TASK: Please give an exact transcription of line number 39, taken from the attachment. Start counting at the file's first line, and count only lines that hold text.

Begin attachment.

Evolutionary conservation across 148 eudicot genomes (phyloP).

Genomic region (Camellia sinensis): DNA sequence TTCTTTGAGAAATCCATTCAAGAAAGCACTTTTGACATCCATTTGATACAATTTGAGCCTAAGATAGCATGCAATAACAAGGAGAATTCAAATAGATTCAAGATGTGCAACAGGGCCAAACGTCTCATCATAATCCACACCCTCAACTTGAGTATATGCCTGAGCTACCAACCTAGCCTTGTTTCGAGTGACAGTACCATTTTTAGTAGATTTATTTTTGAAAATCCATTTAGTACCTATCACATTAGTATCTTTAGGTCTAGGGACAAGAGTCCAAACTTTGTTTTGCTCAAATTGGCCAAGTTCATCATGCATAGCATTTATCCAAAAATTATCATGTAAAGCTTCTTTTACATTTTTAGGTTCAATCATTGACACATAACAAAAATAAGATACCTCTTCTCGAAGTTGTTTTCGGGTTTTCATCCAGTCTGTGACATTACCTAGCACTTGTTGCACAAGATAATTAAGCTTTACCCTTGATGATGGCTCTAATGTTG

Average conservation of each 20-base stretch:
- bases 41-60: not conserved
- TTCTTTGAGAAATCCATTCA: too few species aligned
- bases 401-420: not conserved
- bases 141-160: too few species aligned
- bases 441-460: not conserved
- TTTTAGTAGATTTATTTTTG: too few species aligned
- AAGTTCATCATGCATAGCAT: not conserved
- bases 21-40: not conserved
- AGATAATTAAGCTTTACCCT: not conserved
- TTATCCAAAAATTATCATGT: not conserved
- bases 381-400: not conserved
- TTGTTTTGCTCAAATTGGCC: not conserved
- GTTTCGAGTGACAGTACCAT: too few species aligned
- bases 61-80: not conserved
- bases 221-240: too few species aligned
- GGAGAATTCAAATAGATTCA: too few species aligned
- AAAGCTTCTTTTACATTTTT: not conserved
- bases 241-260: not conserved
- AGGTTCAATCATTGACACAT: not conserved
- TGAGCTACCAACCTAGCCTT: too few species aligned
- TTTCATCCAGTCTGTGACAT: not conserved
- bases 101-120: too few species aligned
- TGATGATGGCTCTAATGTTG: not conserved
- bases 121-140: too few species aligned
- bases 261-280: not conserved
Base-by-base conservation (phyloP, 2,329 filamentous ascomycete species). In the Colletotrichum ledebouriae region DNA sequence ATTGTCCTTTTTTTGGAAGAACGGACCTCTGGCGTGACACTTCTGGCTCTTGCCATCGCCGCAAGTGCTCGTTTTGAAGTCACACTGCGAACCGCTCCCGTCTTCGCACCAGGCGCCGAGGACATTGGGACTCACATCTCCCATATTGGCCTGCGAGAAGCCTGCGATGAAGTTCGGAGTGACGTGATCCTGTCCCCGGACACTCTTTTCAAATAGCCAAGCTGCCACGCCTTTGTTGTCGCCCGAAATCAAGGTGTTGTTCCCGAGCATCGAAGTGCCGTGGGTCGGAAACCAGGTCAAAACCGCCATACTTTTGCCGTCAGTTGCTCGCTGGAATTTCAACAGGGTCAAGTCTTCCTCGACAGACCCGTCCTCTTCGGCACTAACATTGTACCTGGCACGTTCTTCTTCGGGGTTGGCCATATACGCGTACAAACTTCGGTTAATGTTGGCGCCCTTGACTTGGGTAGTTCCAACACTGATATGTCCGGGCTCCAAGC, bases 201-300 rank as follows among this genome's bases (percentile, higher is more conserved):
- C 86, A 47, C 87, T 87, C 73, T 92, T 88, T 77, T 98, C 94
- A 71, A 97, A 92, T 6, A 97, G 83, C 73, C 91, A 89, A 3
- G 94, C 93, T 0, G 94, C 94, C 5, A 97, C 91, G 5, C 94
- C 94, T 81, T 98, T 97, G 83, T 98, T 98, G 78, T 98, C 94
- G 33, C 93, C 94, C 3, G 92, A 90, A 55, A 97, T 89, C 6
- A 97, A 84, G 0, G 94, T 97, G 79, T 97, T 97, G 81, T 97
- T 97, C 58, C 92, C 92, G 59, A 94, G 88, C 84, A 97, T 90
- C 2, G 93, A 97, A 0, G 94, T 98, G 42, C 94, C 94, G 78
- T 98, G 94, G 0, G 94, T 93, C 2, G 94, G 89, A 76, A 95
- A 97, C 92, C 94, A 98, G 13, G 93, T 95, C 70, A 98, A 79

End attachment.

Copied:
- A 97, C 92, C 94, A 98, G 13, G 93, T 95, C 70, A 98, A 79